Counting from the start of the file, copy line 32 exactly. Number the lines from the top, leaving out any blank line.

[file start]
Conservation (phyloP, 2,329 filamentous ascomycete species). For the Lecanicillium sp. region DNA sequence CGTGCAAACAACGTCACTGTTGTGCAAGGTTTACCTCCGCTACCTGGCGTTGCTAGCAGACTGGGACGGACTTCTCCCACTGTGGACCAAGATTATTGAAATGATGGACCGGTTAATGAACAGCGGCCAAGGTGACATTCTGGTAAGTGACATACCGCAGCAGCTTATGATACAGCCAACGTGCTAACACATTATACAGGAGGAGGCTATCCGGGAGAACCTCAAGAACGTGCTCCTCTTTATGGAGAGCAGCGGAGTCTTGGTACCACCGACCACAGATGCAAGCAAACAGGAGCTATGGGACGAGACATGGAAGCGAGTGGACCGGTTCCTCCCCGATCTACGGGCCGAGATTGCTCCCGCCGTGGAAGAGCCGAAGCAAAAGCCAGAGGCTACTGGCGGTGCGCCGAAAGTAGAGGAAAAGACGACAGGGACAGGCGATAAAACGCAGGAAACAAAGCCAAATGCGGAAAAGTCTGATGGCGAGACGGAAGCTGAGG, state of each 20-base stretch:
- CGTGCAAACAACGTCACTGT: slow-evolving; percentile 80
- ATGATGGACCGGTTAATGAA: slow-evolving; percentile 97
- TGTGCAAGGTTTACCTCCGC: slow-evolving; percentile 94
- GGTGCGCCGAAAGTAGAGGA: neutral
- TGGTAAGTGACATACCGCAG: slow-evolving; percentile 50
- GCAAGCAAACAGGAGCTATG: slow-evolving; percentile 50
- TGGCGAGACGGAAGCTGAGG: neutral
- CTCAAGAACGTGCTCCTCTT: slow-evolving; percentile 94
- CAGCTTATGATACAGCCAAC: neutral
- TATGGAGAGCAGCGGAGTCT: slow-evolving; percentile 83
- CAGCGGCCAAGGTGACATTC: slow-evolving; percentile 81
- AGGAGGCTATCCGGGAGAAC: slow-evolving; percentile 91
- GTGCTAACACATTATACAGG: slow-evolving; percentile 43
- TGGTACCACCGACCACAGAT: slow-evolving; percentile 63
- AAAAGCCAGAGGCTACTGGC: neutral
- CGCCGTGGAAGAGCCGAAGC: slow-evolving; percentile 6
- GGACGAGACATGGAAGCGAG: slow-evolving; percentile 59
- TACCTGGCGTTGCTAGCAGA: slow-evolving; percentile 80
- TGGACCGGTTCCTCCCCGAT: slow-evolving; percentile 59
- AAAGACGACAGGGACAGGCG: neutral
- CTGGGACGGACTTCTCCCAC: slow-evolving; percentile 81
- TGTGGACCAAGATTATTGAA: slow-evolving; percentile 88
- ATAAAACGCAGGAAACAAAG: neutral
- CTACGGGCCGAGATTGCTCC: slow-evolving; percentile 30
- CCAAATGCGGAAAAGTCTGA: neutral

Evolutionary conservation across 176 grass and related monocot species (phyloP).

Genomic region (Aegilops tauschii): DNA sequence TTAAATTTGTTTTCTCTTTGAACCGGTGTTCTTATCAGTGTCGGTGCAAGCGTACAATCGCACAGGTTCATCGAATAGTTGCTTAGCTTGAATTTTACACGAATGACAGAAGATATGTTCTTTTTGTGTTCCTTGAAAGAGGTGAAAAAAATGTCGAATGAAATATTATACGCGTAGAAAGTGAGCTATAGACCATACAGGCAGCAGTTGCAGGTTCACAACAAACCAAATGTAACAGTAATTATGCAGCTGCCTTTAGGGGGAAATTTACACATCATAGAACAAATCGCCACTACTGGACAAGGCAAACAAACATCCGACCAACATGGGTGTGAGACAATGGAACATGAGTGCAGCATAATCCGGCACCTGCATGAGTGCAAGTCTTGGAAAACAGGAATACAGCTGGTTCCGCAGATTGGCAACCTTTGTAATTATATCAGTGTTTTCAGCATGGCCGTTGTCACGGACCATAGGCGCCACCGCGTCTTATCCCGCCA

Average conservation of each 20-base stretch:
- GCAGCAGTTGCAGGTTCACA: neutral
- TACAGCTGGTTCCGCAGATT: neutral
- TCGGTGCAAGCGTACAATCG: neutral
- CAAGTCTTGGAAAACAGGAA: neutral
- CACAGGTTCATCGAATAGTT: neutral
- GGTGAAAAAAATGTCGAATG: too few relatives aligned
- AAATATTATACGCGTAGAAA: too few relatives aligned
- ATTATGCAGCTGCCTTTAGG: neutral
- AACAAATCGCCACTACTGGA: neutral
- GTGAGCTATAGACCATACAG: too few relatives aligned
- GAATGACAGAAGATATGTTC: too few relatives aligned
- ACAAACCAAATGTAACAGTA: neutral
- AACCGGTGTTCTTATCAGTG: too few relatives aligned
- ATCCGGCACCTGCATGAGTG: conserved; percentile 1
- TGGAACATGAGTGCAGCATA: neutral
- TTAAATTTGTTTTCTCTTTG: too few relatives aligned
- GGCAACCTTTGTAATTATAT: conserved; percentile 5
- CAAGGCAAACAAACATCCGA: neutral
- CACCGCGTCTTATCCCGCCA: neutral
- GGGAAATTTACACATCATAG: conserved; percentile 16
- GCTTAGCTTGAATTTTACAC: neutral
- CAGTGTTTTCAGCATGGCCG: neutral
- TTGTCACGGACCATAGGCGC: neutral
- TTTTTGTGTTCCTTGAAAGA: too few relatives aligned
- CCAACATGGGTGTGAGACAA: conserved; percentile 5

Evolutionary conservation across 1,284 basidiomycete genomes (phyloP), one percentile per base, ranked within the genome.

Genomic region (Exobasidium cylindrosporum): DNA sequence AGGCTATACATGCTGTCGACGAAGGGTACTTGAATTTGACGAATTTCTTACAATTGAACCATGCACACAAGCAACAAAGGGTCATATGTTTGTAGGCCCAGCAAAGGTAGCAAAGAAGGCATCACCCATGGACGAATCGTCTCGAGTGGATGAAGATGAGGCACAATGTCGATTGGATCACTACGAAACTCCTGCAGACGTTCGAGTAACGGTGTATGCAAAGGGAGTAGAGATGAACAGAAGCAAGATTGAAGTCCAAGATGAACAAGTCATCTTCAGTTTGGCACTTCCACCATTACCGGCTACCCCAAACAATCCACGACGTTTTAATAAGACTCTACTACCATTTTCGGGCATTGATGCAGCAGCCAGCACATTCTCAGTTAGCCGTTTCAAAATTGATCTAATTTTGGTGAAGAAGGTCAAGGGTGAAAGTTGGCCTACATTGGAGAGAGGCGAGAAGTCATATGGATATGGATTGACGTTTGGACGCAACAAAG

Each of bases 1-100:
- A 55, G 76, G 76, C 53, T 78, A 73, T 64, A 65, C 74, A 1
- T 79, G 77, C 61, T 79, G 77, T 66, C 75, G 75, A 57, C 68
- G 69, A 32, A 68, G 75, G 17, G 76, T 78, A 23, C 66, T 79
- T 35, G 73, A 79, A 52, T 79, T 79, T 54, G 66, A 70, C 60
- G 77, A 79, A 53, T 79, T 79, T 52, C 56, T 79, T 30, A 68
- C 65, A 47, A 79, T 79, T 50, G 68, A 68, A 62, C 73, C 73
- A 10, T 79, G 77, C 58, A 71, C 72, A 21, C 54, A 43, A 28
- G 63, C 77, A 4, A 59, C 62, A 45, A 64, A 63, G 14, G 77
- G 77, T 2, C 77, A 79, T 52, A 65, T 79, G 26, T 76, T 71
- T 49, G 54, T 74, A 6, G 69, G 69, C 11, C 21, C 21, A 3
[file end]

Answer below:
- TCGGTGCAAGCGTACAATCG: neutral